Tired of hiding: five doctors who provide abortions come out
They’re fearless, defiant, and increasingly angry at the mounting threats in the US to reproductive rights. Here, they reveal why the reasons why they choose to go public
by Carey Dunne
Tue 6 Aug 2019
On a frigid evening in January, Dr Katie McHugh welcomed 20 guests into her Indianapolis home and prepared to tell them a secret she had kept for seven years. They had come for a Planned Parenthood fundraiser party; among them were her father and two sisters. As they gathered in her living room, sipping wine, McHugh’s hands shook.
“I was quite nervous, but I wanted to get my secret out as soon as I could,” she says. “I said, ‘Welcome. I’m glad you’re all here. I’m Katie McHugh. I’m an OB-GYN here in Indianapolis, and I’m also an abortion provider.’ My father visibly flinched. Then I stopped to take a breath, and everyone applauded, including my family.
As Trump Fans the Flames of Anti-Abortion Rhetoric, Kansas Offers a Cautionary Tale
August 2 2019
A sheriff’s deputy was waiting in his car along Interstate 35 just outside Kansas City, Kansas, on the afternoon of May 31, 2009, when the powder-blue Ford Taurus rolled by.
The deputy pulled out behind the car and followed it. He took up two lanes and put on his hazards so no one would try to pass as he called for backup. Minutes later, a four-car posse pulled the Taurus over. Inside was 51-year-old Scott Roeder. He got out of the car with his hands raised. There was blood on his pants and one of his shoes.
Then and now, Edmonds doctor a defender of abortion rights
Some states’ strict laws worry Dr. Suzanne Poppema, who performed the procedure for 20-plus years.
by Julie Muhlstein
Sunday, June 2, 2019
Retired, Dr. Suzanne Poppema rides her horse five days a week. The Edmonds woman now has time to take piano lessons. Yet retirement hasn’t ended her commitment to a cause that became her life’s work.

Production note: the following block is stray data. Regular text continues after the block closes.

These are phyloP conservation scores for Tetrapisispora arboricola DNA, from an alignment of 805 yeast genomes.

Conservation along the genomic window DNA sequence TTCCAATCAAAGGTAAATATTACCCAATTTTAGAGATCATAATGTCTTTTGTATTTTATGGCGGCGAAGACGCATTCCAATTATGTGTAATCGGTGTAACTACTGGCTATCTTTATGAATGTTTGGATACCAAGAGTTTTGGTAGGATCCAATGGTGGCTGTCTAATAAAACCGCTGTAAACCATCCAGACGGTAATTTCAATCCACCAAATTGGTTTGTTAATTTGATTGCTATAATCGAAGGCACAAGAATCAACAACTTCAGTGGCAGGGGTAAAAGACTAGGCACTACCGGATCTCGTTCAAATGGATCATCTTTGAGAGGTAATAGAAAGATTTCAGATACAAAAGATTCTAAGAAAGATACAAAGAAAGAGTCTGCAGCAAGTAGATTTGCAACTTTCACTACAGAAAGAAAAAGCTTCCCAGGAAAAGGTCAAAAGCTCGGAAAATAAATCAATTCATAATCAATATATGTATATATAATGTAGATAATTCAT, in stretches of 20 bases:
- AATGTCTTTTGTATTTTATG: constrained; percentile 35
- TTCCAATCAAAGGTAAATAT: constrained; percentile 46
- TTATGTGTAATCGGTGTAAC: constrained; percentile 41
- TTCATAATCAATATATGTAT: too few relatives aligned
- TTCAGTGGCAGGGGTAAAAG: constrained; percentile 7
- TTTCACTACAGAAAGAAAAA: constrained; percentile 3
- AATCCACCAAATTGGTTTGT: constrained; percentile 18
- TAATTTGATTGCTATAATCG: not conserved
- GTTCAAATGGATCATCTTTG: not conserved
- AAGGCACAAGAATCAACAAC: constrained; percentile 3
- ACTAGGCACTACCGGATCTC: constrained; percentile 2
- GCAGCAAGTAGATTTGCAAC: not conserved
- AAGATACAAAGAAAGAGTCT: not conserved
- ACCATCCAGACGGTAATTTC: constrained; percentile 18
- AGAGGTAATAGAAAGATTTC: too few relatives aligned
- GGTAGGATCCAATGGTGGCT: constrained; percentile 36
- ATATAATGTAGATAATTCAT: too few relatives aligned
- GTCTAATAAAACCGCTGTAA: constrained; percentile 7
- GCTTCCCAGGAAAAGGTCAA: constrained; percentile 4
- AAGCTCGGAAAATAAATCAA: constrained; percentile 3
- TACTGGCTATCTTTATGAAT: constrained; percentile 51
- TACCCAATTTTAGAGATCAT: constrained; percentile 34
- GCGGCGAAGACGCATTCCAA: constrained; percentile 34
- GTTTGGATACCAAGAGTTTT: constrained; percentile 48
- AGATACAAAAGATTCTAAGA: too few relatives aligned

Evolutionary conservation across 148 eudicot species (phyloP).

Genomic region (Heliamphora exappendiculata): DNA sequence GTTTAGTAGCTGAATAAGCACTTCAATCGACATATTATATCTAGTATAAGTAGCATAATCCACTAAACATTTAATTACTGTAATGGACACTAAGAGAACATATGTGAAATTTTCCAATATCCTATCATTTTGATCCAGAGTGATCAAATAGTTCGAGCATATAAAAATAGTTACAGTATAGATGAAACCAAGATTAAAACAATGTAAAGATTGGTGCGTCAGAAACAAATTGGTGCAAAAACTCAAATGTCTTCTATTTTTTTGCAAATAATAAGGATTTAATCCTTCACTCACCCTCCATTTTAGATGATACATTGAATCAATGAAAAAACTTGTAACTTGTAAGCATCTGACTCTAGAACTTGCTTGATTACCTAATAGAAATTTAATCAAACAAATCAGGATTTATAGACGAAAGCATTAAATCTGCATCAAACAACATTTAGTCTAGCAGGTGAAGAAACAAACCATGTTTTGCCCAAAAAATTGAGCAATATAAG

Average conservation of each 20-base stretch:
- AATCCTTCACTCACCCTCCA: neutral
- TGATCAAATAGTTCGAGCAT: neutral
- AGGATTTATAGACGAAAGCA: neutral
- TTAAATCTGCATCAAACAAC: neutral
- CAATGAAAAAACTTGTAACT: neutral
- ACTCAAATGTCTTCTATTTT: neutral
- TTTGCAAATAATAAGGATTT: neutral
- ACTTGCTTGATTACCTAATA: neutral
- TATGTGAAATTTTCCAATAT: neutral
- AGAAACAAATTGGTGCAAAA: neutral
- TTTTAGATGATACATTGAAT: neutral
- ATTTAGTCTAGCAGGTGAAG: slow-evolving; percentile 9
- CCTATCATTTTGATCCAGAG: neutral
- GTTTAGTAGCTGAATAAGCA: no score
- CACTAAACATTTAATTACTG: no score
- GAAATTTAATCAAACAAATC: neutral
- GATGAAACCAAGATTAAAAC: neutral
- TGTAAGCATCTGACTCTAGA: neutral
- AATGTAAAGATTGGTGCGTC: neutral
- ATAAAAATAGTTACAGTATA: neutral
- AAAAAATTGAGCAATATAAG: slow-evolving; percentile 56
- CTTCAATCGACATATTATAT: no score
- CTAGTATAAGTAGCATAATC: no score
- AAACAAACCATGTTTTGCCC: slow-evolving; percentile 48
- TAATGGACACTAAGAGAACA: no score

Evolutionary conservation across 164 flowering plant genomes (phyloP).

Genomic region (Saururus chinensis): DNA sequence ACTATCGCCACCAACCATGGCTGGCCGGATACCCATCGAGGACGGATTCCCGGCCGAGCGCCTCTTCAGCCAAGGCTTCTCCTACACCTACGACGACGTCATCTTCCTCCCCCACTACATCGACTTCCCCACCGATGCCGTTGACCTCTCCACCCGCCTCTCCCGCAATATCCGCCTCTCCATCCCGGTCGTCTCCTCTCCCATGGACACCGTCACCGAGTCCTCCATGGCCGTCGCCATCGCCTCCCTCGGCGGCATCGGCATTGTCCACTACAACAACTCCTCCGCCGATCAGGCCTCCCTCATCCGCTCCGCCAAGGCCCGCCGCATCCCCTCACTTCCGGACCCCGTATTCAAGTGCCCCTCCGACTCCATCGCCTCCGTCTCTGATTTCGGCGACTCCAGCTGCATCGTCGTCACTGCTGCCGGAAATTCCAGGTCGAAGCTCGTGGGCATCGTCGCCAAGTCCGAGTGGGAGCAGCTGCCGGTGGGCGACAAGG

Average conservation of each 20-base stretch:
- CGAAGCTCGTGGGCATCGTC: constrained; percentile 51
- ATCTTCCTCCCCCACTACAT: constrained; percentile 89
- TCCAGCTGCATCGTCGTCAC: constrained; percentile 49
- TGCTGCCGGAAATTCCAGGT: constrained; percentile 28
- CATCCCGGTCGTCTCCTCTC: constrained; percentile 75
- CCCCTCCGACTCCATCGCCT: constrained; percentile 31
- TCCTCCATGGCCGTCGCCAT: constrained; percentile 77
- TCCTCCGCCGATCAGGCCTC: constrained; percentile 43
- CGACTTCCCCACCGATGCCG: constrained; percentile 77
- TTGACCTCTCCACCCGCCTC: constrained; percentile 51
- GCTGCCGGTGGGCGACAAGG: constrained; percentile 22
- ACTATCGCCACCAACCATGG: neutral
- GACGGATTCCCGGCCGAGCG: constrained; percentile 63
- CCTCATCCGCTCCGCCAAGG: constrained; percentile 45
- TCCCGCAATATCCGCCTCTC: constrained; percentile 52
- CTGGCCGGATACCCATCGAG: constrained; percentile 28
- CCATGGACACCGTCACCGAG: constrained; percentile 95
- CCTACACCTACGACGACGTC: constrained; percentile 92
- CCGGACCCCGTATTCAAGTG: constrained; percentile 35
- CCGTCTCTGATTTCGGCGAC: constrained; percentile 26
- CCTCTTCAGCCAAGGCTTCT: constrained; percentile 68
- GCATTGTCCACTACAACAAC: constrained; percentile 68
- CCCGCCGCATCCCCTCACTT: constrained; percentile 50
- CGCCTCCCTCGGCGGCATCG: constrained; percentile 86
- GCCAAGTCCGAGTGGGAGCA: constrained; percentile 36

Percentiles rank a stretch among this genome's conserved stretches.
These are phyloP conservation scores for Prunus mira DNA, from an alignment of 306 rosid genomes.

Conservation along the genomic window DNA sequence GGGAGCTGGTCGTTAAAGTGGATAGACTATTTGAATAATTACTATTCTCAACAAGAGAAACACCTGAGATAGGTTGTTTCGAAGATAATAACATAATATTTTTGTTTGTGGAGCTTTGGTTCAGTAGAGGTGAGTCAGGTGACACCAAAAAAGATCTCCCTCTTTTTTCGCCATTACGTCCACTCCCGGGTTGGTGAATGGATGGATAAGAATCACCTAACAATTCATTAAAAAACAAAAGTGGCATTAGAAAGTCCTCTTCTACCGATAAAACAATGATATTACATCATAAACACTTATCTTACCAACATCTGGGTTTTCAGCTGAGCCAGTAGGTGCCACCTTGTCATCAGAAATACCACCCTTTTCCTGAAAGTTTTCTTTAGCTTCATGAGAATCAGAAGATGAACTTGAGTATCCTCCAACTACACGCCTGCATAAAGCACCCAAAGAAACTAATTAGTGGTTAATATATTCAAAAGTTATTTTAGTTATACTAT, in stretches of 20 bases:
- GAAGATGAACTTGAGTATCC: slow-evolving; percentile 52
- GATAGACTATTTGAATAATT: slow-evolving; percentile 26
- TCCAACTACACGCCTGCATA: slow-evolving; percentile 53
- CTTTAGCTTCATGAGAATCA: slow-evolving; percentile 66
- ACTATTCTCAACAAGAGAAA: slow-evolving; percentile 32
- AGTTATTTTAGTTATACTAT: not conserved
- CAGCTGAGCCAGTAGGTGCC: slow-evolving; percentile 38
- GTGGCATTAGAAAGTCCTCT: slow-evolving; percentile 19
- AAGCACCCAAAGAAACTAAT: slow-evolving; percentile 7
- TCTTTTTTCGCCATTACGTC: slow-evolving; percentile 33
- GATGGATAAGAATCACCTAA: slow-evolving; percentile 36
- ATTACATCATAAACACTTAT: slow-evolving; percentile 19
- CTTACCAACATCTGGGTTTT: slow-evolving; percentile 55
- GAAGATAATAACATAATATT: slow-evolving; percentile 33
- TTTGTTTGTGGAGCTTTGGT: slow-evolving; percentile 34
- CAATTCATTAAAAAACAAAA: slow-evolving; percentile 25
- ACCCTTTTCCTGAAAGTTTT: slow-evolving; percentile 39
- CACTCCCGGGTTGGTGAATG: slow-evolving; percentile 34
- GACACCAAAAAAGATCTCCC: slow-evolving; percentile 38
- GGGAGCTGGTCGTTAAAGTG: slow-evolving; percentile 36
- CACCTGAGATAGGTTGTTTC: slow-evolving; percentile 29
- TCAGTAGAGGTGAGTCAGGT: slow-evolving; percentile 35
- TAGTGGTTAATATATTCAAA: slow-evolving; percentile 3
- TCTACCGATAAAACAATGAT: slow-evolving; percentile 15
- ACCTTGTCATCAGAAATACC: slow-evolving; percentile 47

Poppema, who in the early 1980s had a family practice in south Everett, spent much of her career performing abortions. In 1996, she wrote a book, “Why I Am an Abortion Doctor,” co-authored with Mike Henderson, a former Herald writer.
10 years after abortion doctor George Tiller's murder, advocates fear violent rhetoric
Alia E. Dastagir, USA TODAY
Published May 31, 2019
Ten years ago today, George Tiller, a Kansas abortion doctor, was attending Sunday service at his Wichita church when he was fatally shot by an anti-abortion extremist.
"However profound our differences as Americans over difficult issues such as abortion, they cannot be resolved by heinous acts of violence," President Barack Obama said in a statement after his death.
10 years without our friend and colleague, Dr. George Tiller
May 31, 2019
Taylor Rose Ellsworth, MPH is the Director, Education, Research & Training at Physicians for Reproductive Health.
I was raised in an abortion clinic in the South. After school, I waited to get buzzed in through the side door by the security camera. I did my homework in the recovery room, and remember hearing stories about Dr. George Tiller. He provided compassionate abortion care to women in Wichita, Kansas, many of whom needed an abortion later in pregnancy, traveling long distances to get the health care they needed after exhausting all their social and financial resources. It was stories like these that normalized abortion for me at a very young age as part of regular health care. I also understood that not everyone agreed with a person’s right to abortion. And some of these people committed terrible acts. I was 13 when a fellow abortion clinic in Georgia was bombed by an anti-abortion extremist, killing a police officer and maiming a nurse. I was afraid every morning when my mom left for work, until it just became part of our family’s reality. I never thought I would go on to work in abortion care, but it turns out I would follow in my mom’s footsteps.
Ten years after abortion doctor's murder, one woman carries the fight for reproductive rights
In 2009, George Tiller was shot dead in Kansas. Today, as America’s discord over abortion reaches fever pitch, Julie Burkhart is keeping the flame alive